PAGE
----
Literary Links

GOODREADS HACKS: GET A DNF SHELF, MARK REREADS, AND MORE

If you find it hard to keep up with all the cool kids who use Goodreads to track their reading, this article will put you in the know about some of the more esoteric aspects. The main subject here is how to create a DNF (did not finish) shelf that won’t include the books placed there in your number of books read statistics. But there are a few other nifty nuggets of knowledge here as well, along with links to several other articles explaining how to use Goodreads. An avid reader’s bonanza!

How We Need Diverse Books Changed The Literary World, According To 15 Publishing Pros

When We Need Diverse Books was founded by a team of writers, illustrators, and publishing professionals, it was meant to shake up the publishing industry from the inside. Led by the original Executive Committee — Ellen Oh, Lamar Giles, Marieke Nijkamp, Miranda Paul, Aisha Saeed, Karen Sandler, and Ilene Wong — and supported by the original PR team — Stacey Lee and SE Sinkhorn — We Need Diverse Books was created to fight for more diversity in children’s and young adult book publishing at every level, among authors, editors, marketers, agents, publishers, and more. First and foremost, they wanted authors from marginalized communities to be given opportunities to have their voices heard in the overwhelmingly white, heterosexual, cisgender industry. And the results have been clear.

Fifteen publishing professionals discuss “why they believe We Need Diverse Books has changed publishing forever, and what they hope for the future.”

Toni Morrison and Nina Simone, United in Soul

Emily Lordi discusses how much Toni Morrison was influenced by contemporary musicians:

Her work resonates with the music of those soul artists alongside whom she honed her craft: the grand ambition of Isaac Hayes, the moral clarity of Curtis Mayfield, and the erotic truth-telling of Aretha Franklin. But the soul artist who is most closely aligned with Morrison is Nina Simone. “She saved our lives,” Morrison said of the singer, after Simone’s death, in 2003. Simone meant so much to her, and to other black women, I think, in part because of how she turned social exclusion into superlative beauty and style. It was this recuperative alchemy that defined soul, as a music and an ethos. And, if Simone was soul’s “High Priestess,” Morrison was one of its literary architects.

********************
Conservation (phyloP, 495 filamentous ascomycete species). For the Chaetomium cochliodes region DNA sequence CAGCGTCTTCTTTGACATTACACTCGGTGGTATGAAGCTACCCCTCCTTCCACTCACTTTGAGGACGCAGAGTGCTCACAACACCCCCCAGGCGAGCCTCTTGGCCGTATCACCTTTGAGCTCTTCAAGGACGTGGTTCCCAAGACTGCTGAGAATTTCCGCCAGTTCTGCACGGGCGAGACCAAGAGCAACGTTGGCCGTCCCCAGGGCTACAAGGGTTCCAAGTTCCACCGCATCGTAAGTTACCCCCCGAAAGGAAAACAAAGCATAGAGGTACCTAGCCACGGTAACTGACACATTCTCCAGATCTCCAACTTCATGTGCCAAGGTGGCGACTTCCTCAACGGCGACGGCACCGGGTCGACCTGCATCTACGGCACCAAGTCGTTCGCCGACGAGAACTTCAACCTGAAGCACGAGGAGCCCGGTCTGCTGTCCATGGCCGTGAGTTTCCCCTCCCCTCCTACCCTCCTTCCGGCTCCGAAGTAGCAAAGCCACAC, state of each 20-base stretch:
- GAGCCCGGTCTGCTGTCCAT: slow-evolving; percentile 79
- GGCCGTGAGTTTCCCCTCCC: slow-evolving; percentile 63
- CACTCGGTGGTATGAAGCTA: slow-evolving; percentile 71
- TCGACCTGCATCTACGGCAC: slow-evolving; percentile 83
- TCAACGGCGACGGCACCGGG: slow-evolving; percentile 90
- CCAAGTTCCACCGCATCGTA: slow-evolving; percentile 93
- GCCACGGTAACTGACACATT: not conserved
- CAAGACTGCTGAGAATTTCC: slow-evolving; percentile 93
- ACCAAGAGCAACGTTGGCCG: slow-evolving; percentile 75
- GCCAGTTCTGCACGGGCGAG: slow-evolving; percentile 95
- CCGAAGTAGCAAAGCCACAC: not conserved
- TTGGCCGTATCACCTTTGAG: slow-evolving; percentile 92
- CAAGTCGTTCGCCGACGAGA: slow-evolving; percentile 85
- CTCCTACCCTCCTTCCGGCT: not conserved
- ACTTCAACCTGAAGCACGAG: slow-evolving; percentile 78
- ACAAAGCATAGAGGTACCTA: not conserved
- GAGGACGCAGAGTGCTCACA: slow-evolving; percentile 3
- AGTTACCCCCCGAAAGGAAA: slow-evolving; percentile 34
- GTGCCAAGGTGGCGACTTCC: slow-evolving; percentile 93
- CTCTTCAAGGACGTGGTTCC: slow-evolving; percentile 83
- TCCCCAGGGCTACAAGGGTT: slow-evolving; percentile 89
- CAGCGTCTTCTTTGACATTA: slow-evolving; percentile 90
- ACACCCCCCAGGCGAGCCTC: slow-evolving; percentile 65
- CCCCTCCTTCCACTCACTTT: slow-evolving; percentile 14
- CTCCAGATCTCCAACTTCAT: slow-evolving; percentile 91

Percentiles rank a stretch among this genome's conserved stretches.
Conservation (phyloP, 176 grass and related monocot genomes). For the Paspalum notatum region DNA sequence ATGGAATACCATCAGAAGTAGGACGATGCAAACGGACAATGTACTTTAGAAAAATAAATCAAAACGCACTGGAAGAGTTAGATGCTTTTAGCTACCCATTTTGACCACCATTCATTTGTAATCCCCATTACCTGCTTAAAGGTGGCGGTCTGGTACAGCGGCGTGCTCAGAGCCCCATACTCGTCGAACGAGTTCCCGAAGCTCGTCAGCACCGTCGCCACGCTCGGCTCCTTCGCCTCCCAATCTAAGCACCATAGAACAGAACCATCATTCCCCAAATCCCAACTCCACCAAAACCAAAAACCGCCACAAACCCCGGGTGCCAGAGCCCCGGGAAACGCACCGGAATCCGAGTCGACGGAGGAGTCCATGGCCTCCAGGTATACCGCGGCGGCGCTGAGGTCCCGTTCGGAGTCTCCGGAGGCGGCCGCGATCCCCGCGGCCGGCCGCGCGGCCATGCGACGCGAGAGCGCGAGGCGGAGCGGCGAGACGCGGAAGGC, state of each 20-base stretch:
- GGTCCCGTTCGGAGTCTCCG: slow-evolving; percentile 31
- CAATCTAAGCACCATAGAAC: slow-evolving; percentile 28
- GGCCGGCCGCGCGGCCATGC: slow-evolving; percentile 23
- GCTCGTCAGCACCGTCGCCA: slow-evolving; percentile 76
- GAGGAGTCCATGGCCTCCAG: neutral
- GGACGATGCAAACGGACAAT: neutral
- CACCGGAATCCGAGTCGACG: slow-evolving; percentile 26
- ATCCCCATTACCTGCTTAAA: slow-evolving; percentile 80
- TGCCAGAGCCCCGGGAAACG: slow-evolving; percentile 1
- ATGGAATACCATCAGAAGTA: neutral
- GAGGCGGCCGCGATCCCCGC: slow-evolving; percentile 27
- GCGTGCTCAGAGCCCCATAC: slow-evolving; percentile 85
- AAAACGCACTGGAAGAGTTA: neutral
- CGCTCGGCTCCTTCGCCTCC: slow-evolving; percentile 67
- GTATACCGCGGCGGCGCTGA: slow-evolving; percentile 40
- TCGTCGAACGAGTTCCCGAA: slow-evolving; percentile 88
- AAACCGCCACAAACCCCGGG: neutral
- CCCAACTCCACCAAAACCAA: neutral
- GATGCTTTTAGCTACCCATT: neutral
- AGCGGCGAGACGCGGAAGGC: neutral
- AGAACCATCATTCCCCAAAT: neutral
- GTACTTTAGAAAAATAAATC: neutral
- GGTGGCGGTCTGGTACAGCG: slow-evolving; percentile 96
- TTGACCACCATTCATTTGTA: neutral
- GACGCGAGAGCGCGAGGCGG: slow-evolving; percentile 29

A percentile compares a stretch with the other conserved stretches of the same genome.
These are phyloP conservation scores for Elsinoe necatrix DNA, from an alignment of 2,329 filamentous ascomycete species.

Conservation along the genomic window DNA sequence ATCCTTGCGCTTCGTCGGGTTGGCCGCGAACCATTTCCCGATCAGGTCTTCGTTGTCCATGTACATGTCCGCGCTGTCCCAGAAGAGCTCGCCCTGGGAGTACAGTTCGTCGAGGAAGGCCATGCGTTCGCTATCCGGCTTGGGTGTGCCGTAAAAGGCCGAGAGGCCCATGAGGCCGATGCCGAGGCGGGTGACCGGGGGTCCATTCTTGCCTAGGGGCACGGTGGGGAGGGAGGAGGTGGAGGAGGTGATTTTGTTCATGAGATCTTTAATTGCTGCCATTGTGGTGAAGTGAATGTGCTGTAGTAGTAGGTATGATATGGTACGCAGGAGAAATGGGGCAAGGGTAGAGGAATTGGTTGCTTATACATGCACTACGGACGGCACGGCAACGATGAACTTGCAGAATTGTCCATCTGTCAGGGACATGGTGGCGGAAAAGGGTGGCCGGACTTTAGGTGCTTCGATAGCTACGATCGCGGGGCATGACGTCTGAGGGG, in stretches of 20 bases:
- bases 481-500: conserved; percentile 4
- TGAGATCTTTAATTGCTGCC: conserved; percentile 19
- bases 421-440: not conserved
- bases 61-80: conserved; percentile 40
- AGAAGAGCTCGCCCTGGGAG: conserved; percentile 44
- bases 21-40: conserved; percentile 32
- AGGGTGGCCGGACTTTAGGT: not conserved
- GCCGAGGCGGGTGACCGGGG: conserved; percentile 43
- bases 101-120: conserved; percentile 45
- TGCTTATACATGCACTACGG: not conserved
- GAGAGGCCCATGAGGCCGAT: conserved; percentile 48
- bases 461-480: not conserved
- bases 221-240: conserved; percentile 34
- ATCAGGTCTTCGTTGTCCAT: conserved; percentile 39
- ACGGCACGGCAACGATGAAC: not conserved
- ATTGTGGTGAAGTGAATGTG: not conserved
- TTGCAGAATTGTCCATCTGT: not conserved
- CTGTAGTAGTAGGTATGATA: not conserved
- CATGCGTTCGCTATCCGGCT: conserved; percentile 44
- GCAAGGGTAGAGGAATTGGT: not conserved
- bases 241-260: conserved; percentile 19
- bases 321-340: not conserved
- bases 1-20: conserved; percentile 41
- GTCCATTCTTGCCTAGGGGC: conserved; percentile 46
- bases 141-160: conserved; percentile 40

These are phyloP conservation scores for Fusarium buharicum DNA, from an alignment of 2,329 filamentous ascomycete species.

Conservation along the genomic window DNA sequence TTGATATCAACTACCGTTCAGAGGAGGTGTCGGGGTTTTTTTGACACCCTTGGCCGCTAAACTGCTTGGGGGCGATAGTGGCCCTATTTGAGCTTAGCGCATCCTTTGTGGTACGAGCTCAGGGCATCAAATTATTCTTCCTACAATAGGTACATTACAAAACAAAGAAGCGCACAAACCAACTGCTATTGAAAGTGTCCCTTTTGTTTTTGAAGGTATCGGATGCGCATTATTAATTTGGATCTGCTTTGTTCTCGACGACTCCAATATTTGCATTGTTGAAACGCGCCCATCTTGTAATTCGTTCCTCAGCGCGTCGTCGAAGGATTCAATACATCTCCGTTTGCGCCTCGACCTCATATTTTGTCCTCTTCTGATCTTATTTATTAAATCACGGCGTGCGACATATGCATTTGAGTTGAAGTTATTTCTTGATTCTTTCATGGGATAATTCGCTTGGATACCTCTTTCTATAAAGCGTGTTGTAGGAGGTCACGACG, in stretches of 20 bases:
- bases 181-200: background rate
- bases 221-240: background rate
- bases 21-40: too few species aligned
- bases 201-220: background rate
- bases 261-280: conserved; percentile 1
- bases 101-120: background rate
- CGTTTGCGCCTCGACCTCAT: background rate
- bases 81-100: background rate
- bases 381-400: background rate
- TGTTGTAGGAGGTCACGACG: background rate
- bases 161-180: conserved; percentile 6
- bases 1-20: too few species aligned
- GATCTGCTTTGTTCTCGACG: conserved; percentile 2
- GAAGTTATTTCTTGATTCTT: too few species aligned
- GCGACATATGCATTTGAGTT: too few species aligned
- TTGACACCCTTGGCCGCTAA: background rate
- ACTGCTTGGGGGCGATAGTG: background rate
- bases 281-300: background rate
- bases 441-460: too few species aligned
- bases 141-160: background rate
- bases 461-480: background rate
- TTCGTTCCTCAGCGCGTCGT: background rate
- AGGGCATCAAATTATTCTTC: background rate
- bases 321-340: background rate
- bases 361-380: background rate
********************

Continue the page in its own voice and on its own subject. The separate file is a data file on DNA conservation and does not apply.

From Baba Yaga to Hermione Granger: why we’re spellbound by ‘witcherature’

Vengeful, seductive, feminist, misogynist … witches have appeared in many forms in literature. Now a new generation of novelists are falling under their spell.

Rhiannon Lucy Cosslett, writing in the U.K. newspaper The Guardian, addresses the current literary fascination with witches:

There has been a perennial literary fascination with witches; they are, as Marion Gibson, professor of Renaissance and magical literatures at Exeter University says, “a shorthand symbol for persecution and resistance – misogyny and feminism in particular”. In a #MeToo world, where Donald Trump – a fan of the term “witch-hunt” – is US president, it is really no surprise that female writers are examining the role of the witch in new ways.

Cosslett explains that women of her generation, who came of age in the 1990s with TV programs such as Sabrina the Teenage Witch and Buffy the Vampire Slayer are now producing literature and films that grapple with perennial questions of power and agency. She also looks a bit at the history of witches in literature, from novels such as Jane Eyre to John Updike’s The Witches of Eastwick.

In Praise of Samuel R. Delany

In my effort to read more science fiction, I often come across references to Samuel R. Delany’s seminal novel Dhalgren. Here novelist Jordy Rosenberg discusses how Delany’s fiction “reflects and explores the social truths of our world.” He includes a list of works to start with for readers looking to introduce themselves to Delany’s body of work.

How Tana French Inhabits the Minds of Her Detectives

The crime-fiction writer on unreliable narrators, real-world sources, and the breakdown of genre boundaries in her work.

© 2019 by Mary Daniels Brown

Monday Miscellany

Your Favorites: 100 Best-Ever Teen Novels